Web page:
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Keyword: silkroad

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  • Rethinking silk's origins

    02/18/2009 7:03:32 AM PST · by BGHater · 10 replies · 559+ views
    Nature ^ | 17 Feb 2009 | Philip Ball
    Did the Indian subcontinent start spinning without Chinese know-how? New findings suggest that silk making was not an exclusively Chinese technological innovation, but instead arose independently on the Indian subcontinent. Ornaments from the Indus valley in east Pakistan, where the Harappan culture flourished more than 4,000 years ago, seem to contain silk spun by silk moths native to the region. What's more, the silk seems to have been processed in a way previously thought to have been a closely guarded secret within China. There is hard and fast evidence for silk production in China back to around 2570 BC; the...
  • Opening Of Silk Road Weaves India Closer To China

    07/06/2006 6:38:54 PM PDT · by blam · 2 replies · 368+ views
    The Telegraph (UK) ^ | 7-7-2006 | Catherine Elsworth
    Opening of Silk Road weaves India closer to China By Catherine Elsworth (Filed: 07/07/2006) To the music of military brass bands, China and India set five decades of hostility behind them yesterday, opening a long-closed Silk Road pass across the Himalayas. Both governments enthused about improving trade between the two rising powers of Asia, which is surprisingly low for growing economies with a population of more than a billion people each. A Chinese trader greets Indian soldiers on the Silk Road But the opening agreement restricts border trade to items such as goat fur and yak tails, on the Chinese...
  • Ancient Porcelain Clue To Maritime Silk Road

    09/23/2005 4:19:25 PM PDT · by blam · 18 replies · 835+ views
    China.org ^ | 9-23-2005 | China,org
    Ancient Porcelain Clue to Maritime Silk Road In June, local fishermen discovered the wreckage of a Qing Dynasty (1644-1911) ship in the "Bowl Reef" or Wan Jiao in Pingtan County, Fujian Province. Archaeologists identified the wreck as having been manufactured during the reign of Emperor Kangxi (1662-1723) and named it "Bowl Reef No. 1", Wan Jiao Yi Hao. To their surprise, the archaeological team also found rare pieces of blue and white porcelain among the wreckage, loot that could hold the key to an ancient maritime trading route. Excavation works began on September 17, conducted by research staff from the...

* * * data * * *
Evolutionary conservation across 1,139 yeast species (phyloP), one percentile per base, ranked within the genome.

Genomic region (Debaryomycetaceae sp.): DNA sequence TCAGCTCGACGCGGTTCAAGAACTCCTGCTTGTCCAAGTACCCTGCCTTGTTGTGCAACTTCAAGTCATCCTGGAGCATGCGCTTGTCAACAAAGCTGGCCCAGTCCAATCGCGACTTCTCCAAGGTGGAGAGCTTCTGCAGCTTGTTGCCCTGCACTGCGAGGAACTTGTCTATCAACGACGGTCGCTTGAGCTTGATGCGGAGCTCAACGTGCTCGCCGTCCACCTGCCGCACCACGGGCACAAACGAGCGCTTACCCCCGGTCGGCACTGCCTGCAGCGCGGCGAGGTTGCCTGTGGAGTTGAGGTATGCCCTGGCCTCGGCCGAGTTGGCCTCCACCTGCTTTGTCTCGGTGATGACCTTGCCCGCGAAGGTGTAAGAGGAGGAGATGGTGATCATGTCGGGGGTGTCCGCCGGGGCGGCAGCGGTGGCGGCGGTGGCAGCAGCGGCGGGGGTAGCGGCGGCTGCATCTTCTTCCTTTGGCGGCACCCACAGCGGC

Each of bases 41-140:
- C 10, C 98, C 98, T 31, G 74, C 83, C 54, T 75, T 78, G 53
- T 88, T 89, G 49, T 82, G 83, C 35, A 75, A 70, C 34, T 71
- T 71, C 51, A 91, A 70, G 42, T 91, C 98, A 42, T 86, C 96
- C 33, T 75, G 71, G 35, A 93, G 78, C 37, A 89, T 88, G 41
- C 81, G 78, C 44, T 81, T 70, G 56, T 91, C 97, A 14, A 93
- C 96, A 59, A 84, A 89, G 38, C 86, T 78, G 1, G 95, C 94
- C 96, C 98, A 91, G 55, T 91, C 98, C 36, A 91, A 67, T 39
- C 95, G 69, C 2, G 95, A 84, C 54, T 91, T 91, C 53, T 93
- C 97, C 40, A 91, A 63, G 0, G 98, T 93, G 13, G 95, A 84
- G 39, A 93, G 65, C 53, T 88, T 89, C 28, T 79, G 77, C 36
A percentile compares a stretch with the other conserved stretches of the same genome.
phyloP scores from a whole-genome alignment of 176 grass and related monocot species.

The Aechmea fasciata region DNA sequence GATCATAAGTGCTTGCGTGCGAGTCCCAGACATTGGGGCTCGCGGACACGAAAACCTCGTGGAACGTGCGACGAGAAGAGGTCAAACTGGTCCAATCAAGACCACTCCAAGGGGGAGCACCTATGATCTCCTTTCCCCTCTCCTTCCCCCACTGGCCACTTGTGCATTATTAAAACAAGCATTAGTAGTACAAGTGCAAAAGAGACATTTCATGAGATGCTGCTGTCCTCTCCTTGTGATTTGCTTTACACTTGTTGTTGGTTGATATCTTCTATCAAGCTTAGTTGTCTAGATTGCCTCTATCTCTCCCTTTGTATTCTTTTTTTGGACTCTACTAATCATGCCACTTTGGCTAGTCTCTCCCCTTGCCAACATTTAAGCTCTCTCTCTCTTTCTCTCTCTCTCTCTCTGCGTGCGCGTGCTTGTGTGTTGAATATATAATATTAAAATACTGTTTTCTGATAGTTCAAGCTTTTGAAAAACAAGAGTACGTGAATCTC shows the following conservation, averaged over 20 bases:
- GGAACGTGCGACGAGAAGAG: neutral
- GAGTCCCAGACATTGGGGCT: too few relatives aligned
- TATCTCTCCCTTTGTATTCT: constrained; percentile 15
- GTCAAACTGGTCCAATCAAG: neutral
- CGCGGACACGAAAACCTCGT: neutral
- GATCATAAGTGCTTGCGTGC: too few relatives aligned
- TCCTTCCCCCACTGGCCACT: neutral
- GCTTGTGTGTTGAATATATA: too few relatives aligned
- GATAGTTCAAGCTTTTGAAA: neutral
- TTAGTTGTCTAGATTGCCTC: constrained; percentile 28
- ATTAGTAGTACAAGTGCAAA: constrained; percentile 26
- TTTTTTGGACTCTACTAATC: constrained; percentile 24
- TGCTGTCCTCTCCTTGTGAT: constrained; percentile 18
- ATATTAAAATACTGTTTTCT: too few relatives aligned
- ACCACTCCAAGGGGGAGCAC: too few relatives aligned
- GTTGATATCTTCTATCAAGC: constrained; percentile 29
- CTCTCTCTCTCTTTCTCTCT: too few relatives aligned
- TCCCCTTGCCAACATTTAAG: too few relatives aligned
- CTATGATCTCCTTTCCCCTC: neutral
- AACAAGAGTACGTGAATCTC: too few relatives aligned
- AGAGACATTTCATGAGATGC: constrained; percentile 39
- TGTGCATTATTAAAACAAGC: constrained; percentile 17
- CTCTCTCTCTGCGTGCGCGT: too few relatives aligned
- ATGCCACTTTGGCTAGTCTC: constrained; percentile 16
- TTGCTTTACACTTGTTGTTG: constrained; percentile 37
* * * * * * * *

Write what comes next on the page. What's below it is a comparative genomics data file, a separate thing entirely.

• Scientists Discover Ancient Sea Wharf (Marine Silk Road)

    12/30/2004 11:46:01 AM PST · by blam · 14 replies · 782+ views
    East Day.Com ^ | 12-30-2004
    Scientists discover ancient sea wharf 30/12/2004 7:32 Archeologists say that they have found the country's oldest wharf and it is believed to be the starting point of an ancient sea route to Central and West Asia. The discovery has reaffirmed the widespread belief that the ancient trade route started in Hepu County, Guangxi Zhuang Autonomous Region, archeologists said at yesterday's symposium on the nation's marine silk road. After three years of excavation, archeologists have unearthed a wharf that is at least 2,000 years old in Guchengtou Village, according to Xiong Zhaoming, head of the archeological team. At the same site,...
  • Siberian Graveyard's Secret (More Redheads)

    01/08/2004 9:41:32 AM PST · by blam · 102 replies · 4,042+ views
    Siberian Graveyard's Secrets YEKATERINBURG, Russia In a medieval Siberian graveyard a few miles south of the Arctic Circle, Russian scientists have unearthed mummies roughly 1,000 years old, clad in copper masks, hoops and plates - burial rites that archaeologists say they have never seen before. . Among 34 shallow graves were five mummies shrouded in copper and blankets of reindeer, beaver, wolverine or bear fur. Unlike the remains of Egyptian pharaohs, the scientists say, the Siberian bodies were mummified by accident. The cold, dry permafrost preserved the remains, and the copper may have helped prevent oxidation. . The discovery adds...